Is It Time to Redefine Narcissism?
Narcissistic personality disorder is being dropped from the DSM. But is narcissism really a quaint relic of a more modest time, or is it just time to redefine it? By Casey Schwartz
There was an irony to the timing of this week's announcement that the new version of the Diagnostic Statistical Manual—the DSM, the bible for mental-health professionals—will no longer contain narcissistic personality disorder. The announcement came in the midst of a news cycle dominated by Julian Assange, the cocksure founder of WikiLeaks, doling out government secrets at his own discretion.
But is Assange a narcissist? Narcissistic personality disorder was first defined in 1967. The DSM-IV defines the essential feature of narcissism as "a pervasive pattern of grandiosity, need for admiration, and lack of empathy that begins in early adulthood and is present in a variety of contexts." It's a definition that was set before the rise of social networking, reality TV, or partisan news channels designed to confirm our every opinion. Perhaps it truly is time to update it.
“A grandiose self is the sine qua non of narcissism,” says Peter Freed, assistant professor of clinical psychiatry at Columbia University. It is the hallmark symptom, the conviction that one is owed greatness, independent of talent or discipline. In other words, believing that your every movement deserves a camera crew is one of the disorder’s diagnostic criteria. But today, such an attribute is considered normal—modesty has become a liability. In a culture where the fantasy of fame is realized by the unlikeliest contenders, is it still grandiose to believe that the world should watch and admire you?
Everybody has narcissistic traits, and many of these are healthy, even required, to be a success in certain segments of the modern world. “Narcissism is not a disease,” says Freed. "It’s an evolutionary strategy that can be incredibly successful—when it works, ” Today, grandiosity can get the average schlub anything from a reality-TV show to 100,000 Twitter followers. Joe the Plumber was, by definition, a "regular Joe" who became instantly famous via the 24-hour news cycle. Justin Bieber was discovered on YouTube. In such an environment, it's natural—even smart—to be narcissistic enough to think you could be the next celebrity, because you could be.
And what of tweets, Foursquare check-ins, and Facebook status updates? Justin Frank, a psychoanalyst and Daily Beast contributor, regards these new forums as a positive form of self-regard, an opportunity for psychological “self-repair" in which individuals can achieve the feeling of being applauded that may have been lacking in childhood. In this sense, Frank says, there’s something valuable about the availability of a venue for a fragile ego to pump itself up, without resorting to the dangerous behaviors so common among the personality disorders.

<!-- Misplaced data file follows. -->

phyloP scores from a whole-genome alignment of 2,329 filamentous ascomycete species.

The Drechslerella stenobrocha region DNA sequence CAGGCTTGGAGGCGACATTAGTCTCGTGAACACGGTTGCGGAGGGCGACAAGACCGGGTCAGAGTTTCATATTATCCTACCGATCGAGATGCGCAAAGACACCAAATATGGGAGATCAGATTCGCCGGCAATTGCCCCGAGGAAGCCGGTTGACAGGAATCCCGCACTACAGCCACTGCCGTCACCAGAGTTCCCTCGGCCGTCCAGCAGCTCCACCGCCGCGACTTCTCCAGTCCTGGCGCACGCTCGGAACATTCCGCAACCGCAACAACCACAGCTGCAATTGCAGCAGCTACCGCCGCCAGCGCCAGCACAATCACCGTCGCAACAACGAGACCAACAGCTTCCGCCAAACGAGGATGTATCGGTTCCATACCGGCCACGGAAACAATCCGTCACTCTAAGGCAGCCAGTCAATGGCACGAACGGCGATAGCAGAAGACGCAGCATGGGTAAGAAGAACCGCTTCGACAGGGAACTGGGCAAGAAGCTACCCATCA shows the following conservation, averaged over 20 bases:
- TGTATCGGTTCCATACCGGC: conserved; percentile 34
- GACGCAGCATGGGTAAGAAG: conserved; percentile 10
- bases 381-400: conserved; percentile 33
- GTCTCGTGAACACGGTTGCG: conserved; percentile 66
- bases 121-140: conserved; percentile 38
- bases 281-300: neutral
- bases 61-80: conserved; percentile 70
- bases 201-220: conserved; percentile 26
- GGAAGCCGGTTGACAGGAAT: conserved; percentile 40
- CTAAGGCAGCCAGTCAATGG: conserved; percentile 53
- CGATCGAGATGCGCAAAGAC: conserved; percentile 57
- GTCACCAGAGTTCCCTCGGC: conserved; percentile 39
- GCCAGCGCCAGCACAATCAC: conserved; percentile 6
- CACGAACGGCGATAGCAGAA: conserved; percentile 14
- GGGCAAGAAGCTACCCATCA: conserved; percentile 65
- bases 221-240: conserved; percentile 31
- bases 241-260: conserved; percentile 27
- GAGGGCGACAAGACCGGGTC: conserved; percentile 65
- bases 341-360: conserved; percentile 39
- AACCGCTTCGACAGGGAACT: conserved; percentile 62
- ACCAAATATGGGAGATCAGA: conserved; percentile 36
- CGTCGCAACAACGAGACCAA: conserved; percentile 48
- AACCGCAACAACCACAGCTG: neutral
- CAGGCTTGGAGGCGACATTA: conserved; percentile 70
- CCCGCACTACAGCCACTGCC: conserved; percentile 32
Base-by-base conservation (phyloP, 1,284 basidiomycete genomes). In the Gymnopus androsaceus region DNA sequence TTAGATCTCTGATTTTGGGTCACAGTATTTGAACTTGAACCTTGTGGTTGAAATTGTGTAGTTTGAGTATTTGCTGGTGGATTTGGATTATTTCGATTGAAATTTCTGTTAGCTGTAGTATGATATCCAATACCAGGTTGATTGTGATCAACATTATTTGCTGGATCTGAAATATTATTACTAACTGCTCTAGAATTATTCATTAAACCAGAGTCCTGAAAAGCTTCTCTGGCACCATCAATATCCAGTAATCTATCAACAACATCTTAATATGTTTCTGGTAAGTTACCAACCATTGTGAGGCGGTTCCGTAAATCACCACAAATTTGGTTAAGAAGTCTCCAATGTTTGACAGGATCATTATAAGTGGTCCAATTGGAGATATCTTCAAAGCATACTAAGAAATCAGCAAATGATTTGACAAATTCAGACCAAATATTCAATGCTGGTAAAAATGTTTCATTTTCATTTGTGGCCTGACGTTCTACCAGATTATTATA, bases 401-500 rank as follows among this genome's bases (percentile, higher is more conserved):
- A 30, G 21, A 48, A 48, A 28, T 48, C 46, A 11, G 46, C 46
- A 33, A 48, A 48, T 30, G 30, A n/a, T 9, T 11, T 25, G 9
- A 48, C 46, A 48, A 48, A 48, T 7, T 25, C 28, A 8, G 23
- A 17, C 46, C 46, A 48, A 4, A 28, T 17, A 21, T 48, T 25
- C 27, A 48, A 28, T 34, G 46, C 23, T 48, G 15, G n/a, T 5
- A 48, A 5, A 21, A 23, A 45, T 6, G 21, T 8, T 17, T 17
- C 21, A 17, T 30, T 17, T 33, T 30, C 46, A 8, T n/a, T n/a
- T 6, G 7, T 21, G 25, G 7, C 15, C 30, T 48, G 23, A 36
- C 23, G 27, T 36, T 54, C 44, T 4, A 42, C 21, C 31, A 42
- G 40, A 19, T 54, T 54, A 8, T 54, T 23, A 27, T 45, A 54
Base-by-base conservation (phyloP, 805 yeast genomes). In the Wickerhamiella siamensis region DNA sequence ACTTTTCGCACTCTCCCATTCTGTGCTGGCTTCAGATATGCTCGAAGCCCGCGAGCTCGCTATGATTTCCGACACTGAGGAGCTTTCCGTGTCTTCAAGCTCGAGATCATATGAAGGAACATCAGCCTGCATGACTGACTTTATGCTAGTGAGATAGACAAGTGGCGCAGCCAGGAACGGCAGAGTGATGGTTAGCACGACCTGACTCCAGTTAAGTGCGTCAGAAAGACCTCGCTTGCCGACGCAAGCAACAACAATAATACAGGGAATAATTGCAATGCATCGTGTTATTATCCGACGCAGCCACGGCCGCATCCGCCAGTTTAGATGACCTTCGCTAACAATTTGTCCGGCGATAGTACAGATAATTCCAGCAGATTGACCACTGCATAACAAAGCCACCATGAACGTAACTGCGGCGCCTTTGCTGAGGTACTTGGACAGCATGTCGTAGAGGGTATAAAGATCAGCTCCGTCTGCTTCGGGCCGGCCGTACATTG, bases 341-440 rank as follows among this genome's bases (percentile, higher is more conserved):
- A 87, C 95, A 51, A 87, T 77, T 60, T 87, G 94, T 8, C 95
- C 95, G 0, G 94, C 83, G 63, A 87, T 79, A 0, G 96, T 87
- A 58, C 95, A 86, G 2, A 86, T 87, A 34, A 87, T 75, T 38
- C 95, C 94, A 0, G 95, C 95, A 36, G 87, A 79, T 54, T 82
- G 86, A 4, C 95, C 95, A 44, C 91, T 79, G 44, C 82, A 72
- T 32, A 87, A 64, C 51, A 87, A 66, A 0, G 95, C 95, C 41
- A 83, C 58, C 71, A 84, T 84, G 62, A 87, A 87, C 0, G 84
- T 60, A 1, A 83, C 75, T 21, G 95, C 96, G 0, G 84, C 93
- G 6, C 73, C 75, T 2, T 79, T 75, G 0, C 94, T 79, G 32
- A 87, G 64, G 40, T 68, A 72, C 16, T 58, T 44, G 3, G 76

Today, it's natural—even smart—to be narcissistic enough to think you could be the next celebrity, because you could be.
Not everyone agrees. In the Facebook culture of banal declarations—in which "So and So is waiting for the cable guy!!” is followed by a chorus of enthused "So and So Likes This" responses—Frank Yeomans, a professor of psychiatry at Cornell Medical School, sees an “infantile narcissism” playing out. Facebook, he says, is like “an adult show and tell. If you’re a 2 year old, it’s normal that you say boo and everybody thinks, you’re so great. And if you’re 3 and you tie your shoes, everybody says that’s wonderful. A truly mature adult can pat himself on the back. He doesn’t need everyone around him to do it for him.”
And "he" might now be a "she." Narcissism has become such a valued personality trait that it's broken through the gender barrier. For decades, it was seen as a predominantly male disorder. Now, says Harris Stratyner, a professor of psychiatry at Mt. Sinai Medical School, it's increasingly common in women.
In part, this shift can be understood in terms of what Robert Millman, a psychiatrist at Harvard, first described as “acquired situational narcissism”—the idea that narcissistic personality disorder can come on well into adulthood—not as an early coping mechanism for an underfed childhood, but in response to significant professional achievements. Now that adult women are surging ahead in their careers, competing with the top dogs, and outpacing men in college and certain sectors of the workforce, they are subject to the same blow-up of grandiose thinking that has long affected their male counterparts.
Stratyner believes it is unwise to remove the narcissism diagnosis from the DSM, not only because it’s a legitimate construct, but also because it will have real repercussions for treatment. In fact, it is perhaps the worst to tinker with, he says. Of all the disorders, the narcissist is the most invested in discrediting anything that he perceives as an insult. If it’s no longer a disorder, “the narcissistic patient will say to you as a therapist, 'Hey, the DSM-V doesn’t even believe in it, so what are you labeling me for with that?'”
Maybe they have a point.
Casey Schwartz is a graduate of Brown University and has a master's in psychodynamic neuroscience from University College London. She has previously written for The New York Sun and ABC News. Currently, she's working on a book about the brain world.